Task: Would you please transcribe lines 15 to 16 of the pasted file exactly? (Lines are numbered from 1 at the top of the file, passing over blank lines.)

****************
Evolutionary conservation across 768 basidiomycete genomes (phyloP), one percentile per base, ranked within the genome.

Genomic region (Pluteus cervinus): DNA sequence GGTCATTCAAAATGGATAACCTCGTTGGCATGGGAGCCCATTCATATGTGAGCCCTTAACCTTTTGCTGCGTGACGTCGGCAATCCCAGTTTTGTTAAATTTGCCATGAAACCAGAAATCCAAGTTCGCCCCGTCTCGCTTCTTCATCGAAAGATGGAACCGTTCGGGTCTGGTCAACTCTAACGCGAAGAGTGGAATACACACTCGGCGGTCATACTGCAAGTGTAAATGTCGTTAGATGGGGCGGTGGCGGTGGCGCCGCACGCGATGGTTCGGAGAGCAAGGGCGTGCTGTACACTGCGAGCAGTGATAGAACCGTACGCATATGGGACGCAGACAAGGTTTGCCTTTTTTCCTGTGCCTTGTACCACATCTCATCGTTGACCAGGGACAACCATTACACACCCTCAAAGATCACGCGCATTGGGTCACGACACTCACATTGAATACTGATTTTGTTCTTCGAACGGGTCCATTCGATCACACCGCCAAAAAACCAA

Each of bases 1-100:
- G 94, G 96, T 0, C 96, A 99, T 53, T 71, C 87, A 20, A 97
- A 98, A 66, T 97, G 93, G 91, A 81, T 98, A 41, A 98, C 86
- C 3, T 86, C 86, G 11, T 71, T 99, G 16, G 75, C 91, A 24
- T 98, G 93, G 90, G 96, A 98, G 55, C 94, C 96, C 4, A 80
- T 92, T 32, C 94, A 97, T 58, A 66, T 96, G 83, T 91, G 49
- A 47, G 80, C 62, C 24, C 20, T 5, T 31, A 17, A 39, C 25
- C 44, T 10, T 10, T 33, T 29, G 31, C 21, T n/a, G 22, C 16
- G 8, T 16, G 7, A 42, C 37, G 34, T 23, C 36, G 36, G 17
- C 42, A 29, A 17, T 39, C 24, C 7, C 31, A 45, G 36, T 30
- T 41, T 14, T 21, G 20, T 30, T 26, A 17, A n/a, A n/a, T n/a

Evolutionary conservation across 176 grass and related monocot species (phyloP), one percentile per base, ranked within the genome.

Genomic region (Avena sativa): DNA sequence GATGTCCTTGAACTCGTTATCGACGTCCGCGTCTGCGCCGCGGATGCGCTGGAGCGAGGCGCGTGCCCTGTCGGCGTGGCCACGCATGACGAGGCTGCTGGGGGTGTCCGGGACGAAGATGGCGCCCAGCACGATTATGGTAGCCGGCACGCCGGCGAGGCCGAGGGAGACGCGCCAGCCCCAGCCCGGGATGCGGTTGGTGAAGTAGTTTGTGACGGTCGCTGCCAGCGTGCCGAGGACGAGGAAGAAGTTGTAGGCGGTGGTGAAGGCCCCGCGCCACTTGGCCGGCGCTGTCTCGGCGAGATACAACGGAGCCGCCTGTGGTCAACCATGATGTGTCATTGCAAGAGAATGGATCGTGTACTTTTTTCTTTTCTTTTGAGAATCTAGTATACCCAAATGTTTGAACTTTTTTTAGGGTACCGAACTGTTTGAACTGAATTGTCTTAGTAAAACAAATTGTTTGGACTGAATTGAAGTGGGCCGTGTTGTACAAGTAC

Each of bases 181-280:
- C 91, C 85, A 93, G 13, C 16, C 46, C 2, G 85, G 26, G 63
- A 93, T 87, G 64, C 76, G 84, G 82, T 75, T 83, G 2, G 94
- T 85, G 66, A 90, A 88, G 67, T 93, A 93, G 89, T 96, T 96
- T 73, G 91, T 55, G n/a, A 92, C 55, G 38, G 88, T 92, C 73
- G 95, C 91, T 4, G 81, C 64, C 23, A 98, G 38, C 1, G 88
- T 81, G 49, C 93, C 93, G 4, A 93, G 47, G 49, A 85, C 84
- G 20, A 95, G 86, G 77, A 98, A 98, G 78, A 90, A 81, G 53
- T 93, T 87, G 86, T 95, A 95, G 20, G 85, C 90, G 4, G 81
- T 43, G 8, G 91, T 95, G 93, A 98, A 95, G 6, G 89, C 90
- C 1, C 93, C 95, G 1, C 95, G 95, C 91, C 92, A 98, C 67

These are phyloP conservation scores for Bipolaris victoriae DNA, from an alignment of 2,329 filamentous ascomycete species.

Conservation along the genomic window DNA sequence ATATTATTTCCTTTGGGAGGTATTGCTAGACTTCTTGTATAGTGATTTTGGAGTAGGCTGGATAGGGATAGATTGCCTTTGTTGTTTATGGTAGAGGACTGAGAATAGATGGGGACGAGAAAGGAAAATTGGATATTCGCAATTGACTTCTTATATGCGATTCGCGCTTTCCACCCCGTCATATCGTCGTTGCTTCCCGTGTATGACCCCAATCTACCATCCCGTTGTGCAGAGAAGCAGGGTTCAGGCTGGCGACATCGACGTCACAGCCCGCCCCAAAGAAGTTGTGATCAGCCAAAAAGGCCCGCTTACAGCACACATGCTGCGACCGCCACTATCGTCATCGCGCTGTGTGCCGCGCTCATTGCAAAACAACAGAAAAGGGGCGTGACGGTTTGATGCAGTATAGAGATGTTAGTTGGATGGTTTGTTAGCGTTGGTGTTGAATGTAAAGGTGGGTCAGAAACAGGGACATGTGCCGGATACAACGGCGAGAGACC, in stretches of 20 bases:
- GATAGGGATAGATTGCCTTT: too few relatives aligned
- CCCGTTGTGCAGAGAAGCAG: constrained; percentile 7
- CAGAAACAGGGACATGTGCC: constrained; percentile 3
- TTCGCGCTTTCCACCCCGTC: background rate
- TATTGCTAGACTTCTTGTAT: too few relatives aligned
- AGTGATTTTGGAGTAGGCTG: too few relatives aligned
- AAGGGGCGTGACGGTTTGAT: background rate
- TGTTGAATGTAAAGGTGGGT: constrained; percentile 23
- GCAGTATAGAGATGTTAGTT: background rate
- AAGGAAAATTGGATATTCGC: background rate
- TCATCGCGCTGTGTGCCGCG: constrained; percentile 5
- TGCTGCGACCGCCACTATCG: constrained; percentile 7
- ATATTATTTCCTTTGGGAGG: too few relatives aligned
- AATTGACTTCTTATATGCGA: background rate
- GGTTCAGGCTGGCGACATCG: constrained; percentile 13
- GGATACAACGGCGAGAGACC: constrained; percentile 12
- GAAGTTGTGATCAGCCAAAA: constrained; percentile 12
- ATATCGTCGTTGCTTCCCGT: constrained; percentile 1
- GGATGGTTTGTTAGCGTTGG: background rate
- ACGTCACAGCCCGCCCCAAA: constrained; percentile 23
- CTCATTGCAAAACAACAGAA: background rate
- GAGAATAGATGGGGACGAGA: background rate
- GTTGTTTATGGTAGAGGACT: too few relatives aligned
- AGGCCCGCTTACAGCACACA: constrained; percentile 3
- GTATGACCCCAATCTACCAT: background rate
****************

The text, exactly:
Genomic region (Avena sativa): DNA sequence GATGTCCTTGAACTCGTTATCGACGTCCGCGTCTGCGCCGCGGATGCGCTGGAGCGAGGCGCGTGCCCTGTCGGCGTGGCCACGCATGACGAGGCTGCTGGGGGTGTCCGGGACGAAGATGGCGCCCAGCACGATTATGGTAGCCGGCACGCCGGCGAGGCCGAGGGAGACGCGCCAGCCCCAGCCCGGGATGCGGTTGGTGAAGTAGTTTGTGACGGTCGCTGCCAGCGTGCCGAGGACGAGGAAGAAGTTGTAGGCGGTGGTGAAGGCCCCGCGCCACTTGGCCGGCGCTGTCTCGGCGAGATACAACGGAGCCGCCTGTGGTCAACCATGATGTGTCATTGCAAGAGAATGGATCGTGTACTTTTTTCTTTTCTTTTGAGAATCTAGTATACCCAAATGTTTGAACTTTTTTTAGGGTACCGAACTGTTTGAACTGAATTGTCTTAGTAAAACAAATTGTTTGGACTGAATTGAAGTGGGCCGTGTTGTACAAGTAC

Each of bases 181-280: